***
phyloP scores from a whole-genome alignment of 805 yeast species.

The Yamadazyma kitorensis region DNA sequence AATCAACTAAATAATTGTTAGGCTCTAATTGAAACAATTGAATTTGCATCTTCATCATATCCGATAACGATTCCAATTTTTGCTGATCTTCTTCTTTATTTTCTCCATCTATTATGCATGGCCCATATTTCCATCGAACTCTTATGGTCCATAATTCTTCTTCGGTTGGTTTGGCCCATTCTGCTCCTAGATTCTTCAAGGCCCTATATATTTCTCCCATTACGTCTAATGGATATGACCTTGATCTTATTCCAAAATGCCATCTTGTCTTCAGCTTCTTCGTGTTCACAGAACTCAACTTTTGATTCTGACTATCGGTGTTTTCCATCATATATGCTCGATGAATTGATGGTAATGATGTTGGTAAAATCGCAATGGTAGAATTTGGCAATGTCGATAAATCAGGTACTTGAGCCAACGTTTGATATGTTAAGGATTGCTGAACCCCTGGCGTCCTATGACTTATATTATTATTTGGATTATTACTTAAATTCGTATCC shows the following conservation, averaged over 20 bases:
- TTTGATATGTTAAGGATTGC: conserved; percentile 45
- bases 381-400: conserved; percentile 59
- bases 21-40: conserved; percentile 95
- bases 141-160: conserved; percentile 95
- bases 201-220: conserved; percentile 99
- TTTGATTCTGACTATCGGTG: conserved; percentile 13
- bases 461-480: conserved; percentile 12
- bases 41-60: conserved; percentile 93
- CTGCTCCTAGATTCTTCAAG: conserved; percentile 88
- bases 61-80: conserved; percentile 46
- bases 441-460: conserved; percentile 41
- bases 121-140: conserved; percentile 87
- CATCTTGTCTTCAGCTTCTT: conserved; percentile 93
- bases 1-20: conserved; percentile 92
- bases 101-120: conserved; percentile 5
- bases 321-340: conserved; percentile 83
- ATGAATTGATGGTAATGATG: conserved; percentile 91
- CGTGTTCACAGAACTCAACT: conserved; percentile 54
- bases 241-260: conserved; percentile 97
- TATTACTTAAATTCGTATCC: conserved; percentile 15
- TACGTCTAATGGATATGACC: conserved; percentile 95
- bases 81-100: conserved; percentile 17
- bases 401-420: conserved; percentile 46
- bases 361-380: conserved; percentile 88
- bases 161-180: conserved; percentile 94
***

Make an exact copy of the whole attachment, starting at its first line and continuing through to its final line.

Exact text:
phyloP scores from a whole-genome alignment of 805 yeast species.

The Yamadazyma kitorensis region DNA sequence AATCAACTAAATAATTGTTAGGCTCTAATTGAAACAATTGAATTTGCATCTTCATCATATCCGATAACGATTCCAATTTTTGCTGATCTTCTTCTTTATTTTCTCCATCTATTATGCATGGCCCATATTTCCATCGAACTCTTATGGTCCATAATTCTTCTTCGGTTGGTTTGGCCCATTCTGCTCCTAGATTCTTCAAGGCCCTATATATTTCTCCCATTACGTCTAATGGATATGACCTTGATCTTATTCCAAAATGCCATCTTGTCTTCAGCTTCTTCGTGTTCACAGAACTCAACTTTTGATTCTGACTATCGGTGTTTTCCATCATATATGCTCGATGAATTGATGGTAATGATGTTGGTAAAATCGCAATGGTAGAATTTGGCAATGTCGATAAATCAGGTACTTGAGCCAACGTTTGATATGTTAAGGATTGCTGAACCCCTGGCGTCCTATGACTTATATTATTATTTGGATTATTACTTAAATTCGTATCC shows the following conservation, averaged over 20 bases:
- TTTGATATGTTAAGGATTGC: conserved; percentile 45
- bases 381-400: conserved; percentile 59
- bases 21-40: conserved; percentile 95
- bases 141-160: conserved; percentile 95
- bases 201-220: conserved; percentile 99
- TTTGATTCTGACTATCGGTG: conserved; percentile 13
- bases 461-480: conserved; percentile 12
- bases 41-60: conserved; percentile 93
- CTGCTCCTAGATTCTTCAAG: conserved; percentile 88
- bases 61-80: conserved; percentile 46
- bases 441-460: conserved; percentile 41
- bases 121-140: conserved; percentile 87
- CATCTTGTCTTCAGCTTCTT: conserved; percentile 93
- bases 1-20: conserved; percentile 92
- bases 101-120: conserved; percentile 5
- bases 321-340: conserved; percentile 83
- ATGAATTGATGGTAATGATG: conserved; percentile 91
- CGTGTTCACAGAACTCAACT: conserved; percentile 54
- bases 241-260: conserved; percentile 97
- TATTACTTAAATTCGTATCC: conserved; percentile 15
- TACGTCTAATGGATATGACC: conserved; percentile 95
- bases 81-100: conserved; percentile 17
- bases 401-420: conserved; percentile 46
- bases 361-380: conserved; percentile 88
- bases 161-180: conserved; percentile 94